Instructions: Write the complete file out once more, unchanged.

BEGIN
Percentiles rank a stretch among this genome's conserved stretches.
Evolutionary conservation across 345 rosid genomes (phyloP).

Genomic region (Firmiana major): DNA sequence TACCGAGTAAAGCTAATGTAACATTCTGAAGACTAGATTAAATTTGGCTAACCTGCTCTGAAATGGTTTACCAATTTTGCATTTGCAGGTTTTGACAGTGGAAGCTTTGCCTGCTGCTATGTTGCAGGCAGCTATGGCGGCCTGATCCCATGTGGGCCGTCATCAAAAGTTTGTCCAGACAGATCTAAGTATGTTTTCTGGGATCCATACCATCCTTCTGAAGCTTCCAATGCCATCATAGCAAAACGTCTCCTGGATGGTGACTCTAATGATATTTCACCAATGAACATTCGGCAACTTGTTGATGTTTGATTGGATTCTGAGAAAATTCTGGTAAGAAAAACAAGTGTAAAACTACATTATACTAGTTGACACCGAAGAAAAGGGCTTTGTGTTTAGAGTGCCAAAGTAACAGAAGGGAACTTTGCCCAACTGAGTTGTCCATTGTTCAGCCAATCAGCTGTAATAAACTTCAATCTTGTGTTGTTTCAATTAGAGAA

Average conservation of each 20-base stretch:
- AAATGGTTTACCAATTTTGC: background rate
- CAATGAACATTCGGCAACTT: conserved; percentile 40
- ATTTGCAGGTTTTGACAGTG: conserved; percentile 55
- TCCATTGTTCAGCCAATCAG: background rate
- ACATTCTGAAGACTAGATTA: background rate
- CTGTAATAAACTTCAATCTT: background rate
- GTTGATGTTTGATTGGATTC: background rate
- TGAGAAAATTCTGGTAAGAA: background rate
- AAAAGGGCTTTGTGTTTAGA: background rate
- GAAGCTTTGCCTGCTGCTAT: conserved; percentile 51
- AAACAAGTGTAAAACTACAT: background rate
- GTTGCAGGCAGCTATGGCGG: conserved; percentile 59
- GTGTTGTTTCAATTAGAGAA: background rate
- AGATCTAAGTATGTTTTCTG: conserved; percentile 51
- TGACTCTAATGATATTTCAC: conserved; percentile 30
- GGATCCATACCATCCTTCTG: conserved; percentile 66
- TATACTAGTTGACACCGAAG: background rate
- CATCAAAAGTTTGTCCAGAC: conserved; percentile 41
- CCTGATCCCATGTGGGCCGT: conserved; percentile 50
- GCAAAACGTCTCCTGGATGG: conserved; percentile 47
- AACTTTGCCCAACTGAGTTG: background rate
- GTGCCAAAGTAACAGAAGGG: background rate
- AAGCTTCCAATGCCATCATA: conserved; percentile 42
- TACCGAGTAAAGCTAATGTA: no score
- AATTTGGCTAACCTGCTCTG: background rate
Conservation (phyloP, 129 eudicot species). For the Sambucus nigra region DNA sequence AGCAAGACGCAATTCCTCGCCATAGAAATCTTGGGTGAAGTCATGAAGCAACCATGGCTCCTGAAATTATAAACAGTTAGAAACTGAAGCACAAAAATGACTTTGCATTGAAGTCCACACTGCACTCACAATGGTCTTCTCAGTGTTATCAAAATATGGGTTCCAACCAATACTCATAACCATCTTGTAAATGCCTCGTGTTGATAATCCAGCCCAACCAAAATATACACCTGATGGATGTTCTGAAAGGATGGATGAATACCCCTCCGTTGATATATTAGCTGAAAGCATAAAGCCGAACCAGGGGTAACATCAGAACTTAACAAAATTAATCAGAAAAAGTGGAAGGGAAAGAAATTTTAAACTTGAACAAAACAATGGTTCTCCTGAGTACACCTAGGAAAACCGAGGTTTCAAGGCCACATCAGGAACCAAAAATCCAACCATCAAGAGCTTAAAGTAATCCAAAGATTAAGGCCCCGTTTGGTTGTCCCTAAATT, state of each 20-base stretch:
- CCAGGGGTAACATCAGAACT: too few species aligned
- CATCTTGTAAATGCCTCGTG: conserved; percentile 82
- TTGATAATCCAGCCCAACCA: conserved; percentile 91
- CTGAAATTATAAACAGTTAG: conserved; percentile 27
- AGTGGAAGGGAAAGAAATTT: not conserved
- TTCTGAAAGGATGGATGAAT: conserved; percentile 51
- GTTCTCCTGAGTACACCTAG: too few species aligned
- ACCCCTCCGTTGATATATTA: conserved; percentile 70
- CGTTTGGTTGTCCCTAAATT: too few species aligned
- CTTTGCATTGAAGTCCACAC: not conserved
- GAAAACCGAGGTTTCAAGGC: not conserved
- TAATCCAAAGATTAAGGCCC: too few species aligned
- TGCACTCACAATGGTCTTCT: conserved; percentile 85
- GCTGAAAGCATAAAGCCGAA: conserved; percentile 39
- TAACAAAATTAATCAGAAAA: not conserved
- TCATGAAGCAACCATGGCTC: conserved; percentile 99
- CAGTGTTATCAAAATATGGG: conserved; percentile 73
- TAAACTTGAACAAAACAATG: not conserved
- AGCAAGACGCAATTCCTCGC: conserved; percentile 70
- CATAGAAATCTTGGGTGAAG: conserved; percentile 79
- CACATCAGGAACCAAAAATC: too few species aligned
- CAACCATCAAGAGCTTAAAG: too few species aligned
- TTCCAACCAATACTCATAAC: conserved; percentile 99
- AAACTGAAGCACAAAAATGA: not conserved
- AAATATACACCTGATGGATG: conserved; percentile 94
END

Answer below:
Percentiles rank a stretch among this genome's conserved stretches.
Evolutionary conservation across 345 rosid genomes (phyloP).

Genomic region (Firmiana major): DNA sequence TACCGAGTAAAGCTAATGTAACATTCTGAAGACTAGATTAAATTTGGCTAACCTGCTCTGAAATGGTTTACCAATTTTGCATTTGCAGGTTTTGACAGTGGAAGCTTTGCCTGCTGCTATGTTGCAGGCAGCTATGGCGGCCTGATCCCATGTGGGCCGTCATCAAAAGTTTGTCCAGACAGATCTAAGTATGTTTTCTGGGATCCATACCATCCTTCTGAAGCTTCCAATGCCATCATAGCAAAACGTCTCCTGGATGGTGACTCTAATGATATTTCACCAATGAACATTCGGCAACTTGTTGATGTTTGATTGGATTCTGAGAAAATTCTGGTAAGAAAAACAAGTGTAAAACTACATTATACTAGTTGACACCGAAGAAAAGGGCTTTGTGTTTAGAGTGCCAAAGTAACAGAAGGGAACTTTGCCCAACTGAGTTGTCCATTGTTCAGCCAATCAGCTGTAATAAACTTCAATCTTGTGTTGTTTCAATTAGAGAA

Average conservation of each 20-base stretch:
- AAATGGTTTACCAATTTTGC: background rate
- CAATGAACATTCGGCAACTT: conserved; percentile 40
- ATTTGCAGGTTTTGACAGTG: conserved; percentile 55
- TCCATTGTTCAGCCAATCAG: background rate
- ACATTCTGAAGACTAGATTA: background rate
- CTGTAATAAACTTCAATCTT: background rate
- GTTGATGTTTGATTGGATTC: background rate
- TGAGAAAATTCTGGTAAGAA: background rate
- AAAAGGGCTTTGTGTTTAGA: background rate
- GAAGCTTTGCCTGCTGCTAT: conserved; percentile 51
- AAACAAGTGTAAAACTACAT: background rate
- GTTGCAGGCAGCTATGGCGG: conserved; percentile 59
- GTGTTGTTTCAATTAGAGAA: background rate
- AGATCTAAGTATGTTTTCTG: conserved; percentile 51
- TGACTCTAATGATATTTCAC: conserved; percentile 30
- GGATCCATACCATCCTTCTG: conserved; percentile 66
- TATACTAGTTGACACCGAAG: background rate
- CATCAAAAGTTTGTCCAGAC: conserved; percentile 41
- CCTGATCCCATGTGGGCCGT: conserved; percentile 50
- GCAAAACGTCTCCTGGATGG: conserved; percentile 47
- AACTTTGCCCAACTGAGTTG: background rate
- GTGCCAAAGTAACAGAAGGG: background rate
- AAGCTTCCAATGCCATCATA: conserved; percentile 42
- TACCGAGTAAAGCTAATGTA: no score
- AATTTGGCTAACCTGCTCTG: background rate
Conservation (phyloP, 129 eudicot species). For the Sambucus nigra region DNA sequence AGCAAGACGCAATTCCTCGCCATAGAAATCTTGGGTGAAGTCATGAAGCAACCATGGCTCCTGAAATTATAAACAGTTAGAAACTGAAGCACAAAAATGACTTTGCATTGAAGTCCACACTGCACTCACAATGGTCTTCTCAGTGTTATCAAAATATGGGTTCCAACCAATACTCATAACCATCTTGTAAATGCCTCGTGTTGATAATCCAGCCCAACCAAAATATACACCTGATGGATGTTCTGAAAGGATGGATGAATACCCCTCCGTTGATATATTAGCTGAAAGCATAAAGCCGAACCAGGGGTAACATCAGAACTTAACAAAATTAATCAGAAAAAGTGGAAGGGAAAGAAATTTTAAACTTGAACAAAACAATGGTTCTCCTGAGTACACCTAGGAAAACCGAGGTTTCAAGGCCACATCAGGAACCAAAAATCCAACCATCAAGAGCTTAAAGTAATCCAAAGATTAAGGCCCCGTTTGGTTGTCCCTAAATT, state of each 20-base stretch:
- CCAGGGGTAACATCAGAACT: too few species aligned
- CATCTTGTAAATGCCTCGTG: conserved; percentile 82
- TTGATAATCCAGCCCAACCA: conserved; percentile 91
- CTGAAATTATAAACAGTTAG: conserved; percentile 27
- AGTGGAAGGGAAAGAAATTT: not conserved
- TTCTGAAAGGATGGATGAAT: conserved; percentile 51
- GTTCTCCTGAGTACACCTAG: too few species aligned
- ACCCCTCCGTTGATATATTA: conserved; percentile 70
- CGTTTGGTTGTCCCTAAATT: too few species aligned
- CTTTGCATTGAAGTCCACAC: not conserved
- GAAAACCGAGGTTTCAAGGC: not conserved
- TAATCCAAAGATTAAGGCCC: too few species aligned
- TGCACTCACAATGGTCTTCT: conserved; percentile 85
- GCTGAAAGCATAAAGCCGAA: conserved; percentile 39
- TAACAAAATTAATCAGAAAA: not conserved
- TCATGAAGCAACCATGGCTC: conserved; percentile 99
- CAGTGTTATCAAAATATGGG: conserved; percentile 73
- TAAACTTGAACAAAACAATG: not conserved
- AGCAAGACGCAATTCCTCGC: conserved; percentile 70
- CATAGAAATCTTGGGTGAAG: conserved; percentile 79
- CACATCAGGAACCAAAAATC: too few species aligned
- CAACCATCAAGAGCTTAAAG: too few species aligned
- TTCCAACCAATACTCATAAC: conserved; percentile 99
- AAACTGAAGCACAAAAATGA: not conserved
- AAATATACACCTGATGGATG: conserved; percentile 94